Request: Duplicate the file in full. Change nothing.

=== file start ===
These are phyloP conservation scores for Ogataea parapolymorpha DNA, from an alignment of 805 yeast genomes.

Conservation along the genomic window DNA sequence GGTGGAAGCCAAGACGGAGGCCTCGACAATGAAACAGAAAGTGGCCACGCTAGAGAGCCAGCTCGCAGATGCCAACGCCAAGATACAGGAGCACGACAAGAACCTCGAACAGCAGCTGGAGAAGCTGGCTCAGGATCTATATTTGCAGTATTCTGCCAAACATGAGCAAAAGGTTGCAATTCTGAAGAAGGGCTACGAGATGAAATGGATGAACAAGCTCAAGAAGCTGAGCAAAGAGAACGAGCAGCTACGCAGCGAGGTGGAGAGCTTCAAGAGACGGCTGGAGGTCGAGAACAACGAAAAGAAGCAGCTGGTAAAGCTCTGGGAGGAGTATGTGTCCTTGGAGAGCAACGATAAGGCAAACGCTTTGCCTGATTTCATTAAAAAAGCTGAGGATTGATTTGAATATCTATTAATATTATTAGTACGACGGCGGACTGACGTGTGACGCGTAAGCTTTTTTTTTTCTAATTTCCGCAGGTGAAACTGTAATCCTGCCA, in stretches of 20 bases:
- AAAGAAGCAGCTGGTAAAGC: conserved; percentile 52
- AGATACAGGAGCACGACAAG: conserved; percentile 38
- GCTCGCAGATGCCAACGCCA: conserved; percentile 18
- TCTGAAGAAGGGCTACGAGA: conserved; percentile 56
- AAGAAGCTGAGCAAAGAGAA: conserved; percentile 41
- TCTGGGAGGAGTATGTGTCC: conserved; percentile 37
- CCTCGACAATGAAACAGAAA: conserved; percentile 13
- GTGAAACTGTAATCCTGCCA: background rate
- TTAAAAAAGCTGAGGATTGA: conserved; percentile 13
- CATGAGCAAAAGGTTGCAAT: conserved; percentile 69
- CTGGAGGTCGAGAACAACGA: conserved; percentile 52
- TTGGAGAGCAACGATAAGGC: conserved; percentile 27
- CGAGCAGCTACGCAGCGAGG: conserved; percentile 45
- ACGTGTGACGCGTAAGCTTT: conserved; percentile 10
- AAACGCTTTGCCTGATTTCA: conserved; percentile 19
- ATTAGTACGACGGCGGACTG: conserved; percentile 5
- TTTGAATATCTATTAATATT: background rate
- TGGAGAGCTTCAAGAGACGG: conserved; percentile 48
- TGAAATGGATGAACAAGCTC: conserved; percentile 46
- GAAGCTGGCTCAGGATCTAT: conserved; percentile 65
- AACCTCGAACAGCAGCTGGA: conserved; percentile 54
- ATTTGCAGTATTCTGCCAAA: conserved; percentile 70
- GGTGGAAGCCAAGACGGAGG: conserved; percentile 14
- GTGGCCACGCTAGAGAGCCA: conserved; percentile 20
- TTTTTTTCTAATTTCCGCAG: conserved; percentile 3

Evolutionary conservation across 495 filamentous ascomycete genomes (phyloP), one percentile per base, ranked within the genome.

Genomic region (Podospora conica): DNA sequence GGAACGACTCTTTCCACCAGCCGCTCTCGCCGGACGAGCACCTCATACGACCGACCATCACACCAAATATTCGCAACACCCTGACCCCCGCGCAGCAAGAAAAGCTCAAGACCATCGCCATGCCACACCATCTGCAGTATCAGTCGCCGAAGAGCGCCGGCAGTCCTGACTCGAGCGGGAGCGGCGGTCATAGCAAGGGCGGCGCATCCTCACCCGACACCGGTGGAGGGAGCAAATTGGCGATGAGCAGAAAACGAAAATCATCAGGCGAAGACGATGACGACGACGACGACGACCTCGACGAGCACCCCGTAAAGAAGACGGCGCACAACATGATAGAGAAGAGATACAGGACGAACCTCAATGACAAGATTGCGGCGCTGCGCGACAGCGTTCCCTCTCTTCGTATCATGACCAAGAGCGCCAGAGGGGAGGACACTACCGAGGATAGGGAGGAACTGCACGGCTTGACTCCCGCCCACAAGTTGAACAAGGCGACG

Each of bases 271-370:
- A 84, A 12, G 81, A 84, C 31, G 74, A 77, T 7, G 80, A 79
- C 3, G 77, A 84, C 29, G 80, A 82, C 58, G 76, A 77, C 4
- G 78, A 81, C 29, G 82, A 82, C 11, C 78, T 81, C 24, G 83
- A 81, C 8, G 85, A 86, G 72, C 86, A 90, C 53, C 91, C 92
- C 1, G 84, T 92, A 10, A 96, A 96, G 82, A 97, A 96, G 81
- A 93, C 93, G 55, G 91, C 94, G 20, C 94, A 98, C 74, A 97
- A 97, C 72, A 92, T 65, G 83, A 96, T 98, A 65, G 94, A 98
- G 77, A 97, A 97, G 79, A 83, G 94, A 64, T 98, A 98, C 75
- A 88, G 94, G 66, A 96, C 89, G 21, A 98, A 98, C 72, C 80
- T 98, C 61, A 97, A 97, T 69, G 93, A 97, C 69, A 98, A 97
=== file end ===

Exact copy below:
These are phyloP conservation scores for Ogataea parapolymorpha DNA, from an alignment of 805 yeast genomes.

Conservation along the genomic window DNA sequence GGTGGAAGCCAAGACGGAGGCCTCGACAATGAAACAGAAAGTGGCCACGCTAGAGAGCCAGCTCGCAGATGCCAACGCCAAGATACAGGAGCACGACAAGAACCTCGAACAGCAGCTGGAGAAGCTGGCTCAGGATCTATATTTGCAGTATTCTGCCAAACATGAGCAAAAGGTTGCAATTCTGAAGAAGGGCTACGAGATGAAATGGATGAACAAGCTCAAGAAGCTGAGCAAAGAGAACGAGCAGCTACGCAGCGAGGTGGAGAGCTTCAAGAGACGGCTGGAGGTCGAGAACAACGAAAAGAAGCAGCTGGTAAAGCTCTGGGAGGAGTATGTGTCCTTGGAGAGCAACGATAAGGCAAACGCTTTGCCTGATTTCATTAAAAAAGCTGAGGATTGATTTGAATATCTATTAATATTATTAGTACGACGGCGGACTGACGTGTGACGCGTAAGCTTTTTTTTTTCTAATTTCCGCAGGTGAAACTGTAATCCTGCCA, in stretches of 20 bases:
- AAAGAAGCAGCTGGTAAAGC: conserved; percentile 52
- AGATACAGGAGCACGACAAG: conserved; percentile 38
- GCTCGCAGATGCCAACGCCA: conserved; percentile 18
- TCTGAAGAAGGGCTACGAGA: conserved; percentile 56
- AAGAAGCTGAGCAAAGAGAA: conserved; percentile 41
- TCTGGGAGGAGTATGTGTCC: conserved; percentile 37
- CCTCGACAATGAAACAGAAA: conserved; percentile 13
- GTGAAACTGTAATCCTGCCA: background rate
- TTAAAAAAGCTGAGGATTGA: conserved; percentile 13
- CATGAGCAAAAGGTTGCAAT: conserved; percentile 69
- CTGGAGGTCGAGAACAACGA: conserved; percentile 52
- TTGGAGAGCAACGATAAGGC: conserved; percentile 27
- CGAGCAGCTACGCAGCGAGG: conserved; percentile 45
- ACGTGTGACGCGTAAGCTTT: conserved; percentile 10
- AAACGCTTTGCCTGATTTCA: conserved; percentile 19
- ATTAGTACGACGGCGGACTG: conserved; percentile 5
- TTTGAATATCTATTAATATT: background rate
- TGGAGAGCTTCAAGAGACGG: conserved; percentile 48
- TGAAATGGATGAACAAGCTC: conserved; percentile 46
- GAAGCTGGCTCAGGATCTAT: conserved; percentile 65
- AACCTCGAACAGCAGCTGGA: conserved; percentile 54
- ATTTGCAGTATTCTGCCAAA: conserved; percentile 70
- GGTGGAAGCCAAGACGGAGG: conserved; percentile 14
- GTGGCCACGCTAGAGAGCCA: conserved; percentile 20
- TTTTTTTCTAATTTCCGCAG: conserved; percentile 3

Evolutionary conservation across 495 filamentous ascomycete genomes (phyloP), one percentile per base, ranked within the genome.

Genomic region (Podospora conica): DNA sequence GGAACGACTCTTTCCACCAGCCGCTCTCGCCGGACGAGCACCTCATACGACCGACCATCACACCAAATATTCGCAACACCCTGACCCCCGCGCAGCAAGAAAAGCTCAAGACCATCGCCATGCCACACCATCTGCAGTATCAGTCGCCGAAGAGCGCCGGCAGTCCTGACTCGAGCGGGAGCGGCGGTCATAGCAAGGGCGGCGCATCCTCACCCGACACCGGTGGAGGGAGCAAATTGGCGATGAGCAGAAAACGAAAATCATCAGGCGAAGACGATGACGACGACGACGACGACCTCGACGAGCACCCCGTAAAGAAGACGGCGCACAACATGATAGAGAAGAGATACAGGACGAACCTCAATGACAAGATTGCGGCGCTGCGCGACAGCGTTCCCTCTCTTCGTATCATGACCAAGAGCGCCAGAGGGGAGGACACTACCGAGGATAGGGAGGAACTGCACGGCTTGACTCCCGCCCACAAGTTGAACAAGGCGACG

Each of bases 271-370:
- A 84, A 12, G 81, A 84, C 31, G 74, A 77, T 7, G 80, A 79
- C 3, G 77, A 84, C 29, G 80, A 82, C 58, G 76, A 77, C 4
- G 78, A 81, C 29, G 82, A 82, C 11, C 78, T 81, C 24, G 83
- A 81, C 8, G 85, A 86, G 72, C 86, A 90, C 53, C 91, C 92
- C 1, G 84, T 92, A 10, A 96, A 96, G 82, A 97, A 96, G 81
- A 93, C 93, G 55, G 91, C 94, G 20, C 94, A 98, C 74, A 97
- A 97, C 72, A 92, T 65, G 83, A 96, T 98, A 65, G 94, A 98
- G 77, A 97, A 97, G 79, A 83, G 94, A 64, T 98, A 98, C 75
- A 88, G 94, G 66, A 96, C 89, G 21, A 98, A 98, C 72, C 80
- T 98, C 61, A 97, A 97, T 69, G 93, A 97, C 69, A 98, A 97